The 777 assembly line was set up as a moving line in September 2006 however for some reason it was not in operation this week. That was a disappointment for me. My tour guide could not provide any details why it was not working. At the end of the line, a huge takt time clock was on display that could be easily seen across the 1/3rd of a mile long assembly line. The best that I could see, everything was on casters from the platforms to the material handling carts. Most of the carts, racks and assorted stations were built with Kaizen pipe. Very little material was stored on the line and all the parts seemed placed in specific floor locations. It also appeared that engineers and other management personal had workstations on the assembly platforms right next to the jets.

Although you could definitely see the progress of a company on a lean journey, like most of us, Boeing still has a long way to go. The work pace appeared downright calm for what I am accustom to seeing in other manufacturing operations. It also appeared that a terrific amount of walking back and forth by employees took place. Boeing has a tough task of pacing work within a 3 day takt time and I did not see any visual indication if that was being monitored or established as standard work.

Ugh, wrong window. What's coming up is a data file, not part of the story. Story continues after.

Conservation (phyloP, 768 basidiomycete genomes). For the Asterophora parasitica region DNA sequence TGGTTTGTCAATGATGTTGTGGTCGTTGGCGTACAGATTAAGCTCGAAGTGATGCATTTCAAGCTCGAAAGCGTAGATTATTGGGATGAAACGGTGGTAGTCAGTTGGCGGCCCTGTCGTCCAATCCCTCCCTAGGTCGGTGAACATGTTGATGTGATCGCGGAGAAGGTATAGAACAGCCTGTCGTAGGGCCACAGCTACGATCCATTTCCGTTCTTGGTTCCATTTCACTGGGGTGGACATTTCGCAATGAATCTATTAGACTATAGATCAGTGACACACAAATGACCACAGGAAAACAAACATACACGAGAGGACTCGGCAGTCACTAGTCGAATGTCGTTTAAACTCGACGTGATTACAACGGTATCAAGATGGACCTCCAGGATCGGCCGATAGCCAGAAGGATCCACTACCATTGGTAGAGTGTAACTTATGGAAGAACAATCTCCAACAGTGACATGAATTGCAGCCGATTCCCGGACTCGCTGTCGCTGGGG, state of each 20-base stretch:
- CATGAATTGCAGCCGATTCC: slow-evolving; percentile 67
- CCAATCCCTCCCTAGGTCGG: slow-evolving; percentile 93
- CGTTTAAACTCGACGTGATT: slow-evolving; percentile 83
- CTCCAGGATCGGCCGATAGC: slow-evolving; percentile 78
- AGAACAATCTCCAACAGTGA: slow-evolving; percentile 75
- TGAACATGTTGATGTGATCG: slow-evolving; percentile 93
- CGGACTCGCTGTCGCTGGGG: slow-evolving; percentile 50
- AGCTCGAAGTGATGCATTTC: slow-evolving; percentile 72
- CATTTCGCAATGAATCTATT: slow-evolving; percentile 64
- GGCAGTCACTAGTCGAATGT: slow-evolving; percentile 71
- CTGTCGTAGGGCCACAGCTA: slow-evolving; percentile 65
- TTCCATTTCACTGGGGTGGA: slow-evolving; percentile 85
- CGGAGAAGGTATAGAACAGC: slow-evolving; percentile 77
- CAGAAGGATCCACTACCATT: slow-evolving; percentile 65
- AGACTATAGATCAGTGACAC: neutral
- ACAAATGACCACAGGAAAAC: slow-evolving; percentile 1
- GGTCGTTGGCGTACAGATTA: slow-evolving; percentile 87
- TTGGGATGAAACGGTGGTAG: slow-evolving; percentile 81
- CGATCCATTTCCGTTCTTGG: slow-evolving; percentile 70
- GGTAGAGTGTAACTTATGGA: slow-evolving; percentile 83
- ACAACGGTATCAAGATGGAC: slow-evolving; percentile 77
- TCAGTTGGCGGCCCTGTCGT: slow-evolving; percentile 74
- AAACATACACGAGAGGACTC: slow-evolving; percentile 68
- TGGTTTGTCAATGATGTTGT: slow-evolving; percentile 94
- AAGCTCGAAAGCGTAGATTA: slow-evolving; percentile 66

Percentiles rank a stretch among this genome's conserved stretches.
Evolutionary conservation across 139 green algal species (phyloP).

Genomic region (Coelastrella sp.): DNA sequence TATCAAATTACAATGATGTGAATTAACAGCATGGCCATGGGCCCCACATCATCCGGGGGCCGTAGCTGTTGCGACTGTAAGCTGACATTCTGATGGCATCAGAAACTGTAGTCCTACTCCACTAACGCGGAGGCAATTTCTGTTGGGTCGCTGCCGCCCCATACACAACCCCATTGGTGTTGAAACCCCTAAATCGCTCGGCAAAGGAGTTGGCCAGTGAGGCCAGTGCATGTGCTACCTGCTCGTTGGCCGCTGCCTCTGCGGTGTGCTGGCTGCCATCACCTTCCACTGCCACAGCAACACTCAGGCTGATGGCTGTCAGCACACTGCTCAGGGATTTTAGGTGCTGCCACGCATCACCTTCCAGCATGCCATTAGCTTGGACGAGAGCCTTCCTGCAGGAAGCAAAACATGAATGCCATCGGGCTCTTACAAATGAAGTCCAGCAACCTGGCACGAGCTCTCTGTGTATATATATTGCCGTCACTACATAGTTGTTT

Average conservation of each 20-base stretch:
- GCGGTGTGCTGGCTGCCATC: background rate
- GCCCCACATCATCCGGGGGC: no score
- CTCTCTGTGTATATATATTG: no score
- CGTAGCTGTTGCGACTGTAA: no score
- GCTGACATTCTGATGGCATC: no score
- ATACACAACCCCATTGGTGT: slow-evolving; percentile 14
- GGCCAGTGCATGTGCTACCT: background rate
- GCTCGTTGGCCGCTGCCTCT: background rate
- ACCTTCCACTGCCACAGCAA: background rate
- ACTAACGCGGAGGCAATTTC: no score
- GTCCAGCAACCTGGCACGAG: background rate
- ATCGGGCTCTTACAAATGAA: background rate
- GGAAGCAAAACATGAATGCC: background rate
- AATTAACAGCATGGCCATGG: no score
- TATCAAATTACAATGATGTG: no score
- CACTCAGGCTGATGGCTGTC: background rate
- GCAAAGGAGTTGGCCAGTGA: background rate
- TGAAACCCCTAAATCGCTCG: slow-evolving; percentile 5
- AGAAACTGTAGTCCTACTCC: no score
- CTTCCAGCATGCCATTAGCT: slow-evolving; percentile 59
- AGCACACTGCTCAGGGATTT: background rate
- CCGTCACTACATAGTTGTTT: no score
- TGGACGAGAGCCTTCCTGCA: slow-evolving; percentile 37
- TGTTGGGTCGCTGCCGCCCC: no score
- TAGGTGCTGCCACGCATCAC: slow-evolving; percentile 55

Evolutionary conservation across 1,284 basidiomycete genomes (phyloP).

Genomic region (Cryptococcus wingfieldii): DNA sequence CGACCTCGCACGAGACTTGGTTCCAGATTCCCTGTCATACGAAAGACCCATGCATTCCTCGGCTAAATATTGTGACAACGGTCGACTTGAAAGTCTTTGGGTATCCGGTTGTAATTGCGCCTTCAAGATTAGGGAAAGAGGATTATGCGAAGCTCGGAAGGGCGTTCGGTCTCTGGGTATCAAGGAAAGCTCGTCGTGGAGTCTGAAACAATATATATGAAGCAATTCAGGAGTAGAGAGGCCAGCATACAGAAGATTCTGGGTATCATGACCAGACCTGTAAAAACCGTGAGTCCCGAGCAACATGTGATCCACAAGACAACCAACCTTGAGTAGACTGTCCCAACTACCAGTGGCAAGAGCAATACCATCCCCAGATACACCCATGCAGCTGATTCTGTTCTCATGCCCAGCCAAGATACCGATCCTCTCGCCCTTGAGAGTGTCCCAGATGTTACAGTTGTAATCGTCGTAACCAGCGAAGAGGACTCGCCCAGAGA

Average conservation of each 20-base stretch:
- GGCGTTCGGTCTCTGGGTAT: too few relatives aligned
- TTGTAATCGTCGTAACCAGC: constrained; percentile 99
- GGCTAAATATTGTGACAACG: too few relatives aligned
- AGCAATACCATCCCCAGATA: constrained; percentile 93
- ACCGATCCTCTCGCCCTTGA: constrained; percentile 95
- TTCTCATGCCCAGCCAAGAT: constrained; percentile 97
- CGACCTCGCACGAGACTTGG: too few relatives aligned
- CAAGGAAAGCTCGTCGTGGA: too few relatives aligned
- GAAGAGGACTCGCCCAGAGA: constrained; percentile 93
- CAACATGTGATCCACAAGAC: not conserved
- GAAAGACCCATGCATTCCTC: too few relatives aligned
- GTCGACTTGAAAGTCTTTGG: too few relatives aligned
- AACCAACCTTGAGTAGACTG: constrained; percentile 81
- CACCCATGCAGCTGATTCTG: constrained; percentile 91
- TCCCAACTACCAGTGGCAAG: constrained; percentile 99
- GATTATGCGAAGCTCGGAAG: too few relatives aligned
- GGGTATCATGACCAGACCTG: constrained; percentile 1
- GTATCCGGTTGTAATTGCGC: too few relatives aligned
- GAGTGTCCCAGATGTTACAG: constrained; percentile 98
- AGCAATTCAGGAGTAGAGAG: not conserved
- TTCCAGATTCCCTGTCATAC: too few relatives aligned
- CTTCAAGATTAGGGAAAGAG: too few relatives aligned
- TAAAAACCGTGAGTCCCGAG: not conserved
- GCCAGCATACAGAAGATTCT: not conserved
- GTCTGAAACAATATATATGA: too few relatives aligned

Unlike what I saw at Toyota, I did not see any problem solving process systems in place for quick reaction at Boeing. Some of you may think that with a 3 day takt time, an andon type rapid response system is not needed. First and foremost, problems need to be seen and not hidden so they can be fixed. The point is to improve the process to fix the problem instead of repeatedly dealing with a problem. It would be way too easy to hide a problem in a 3 day takt time.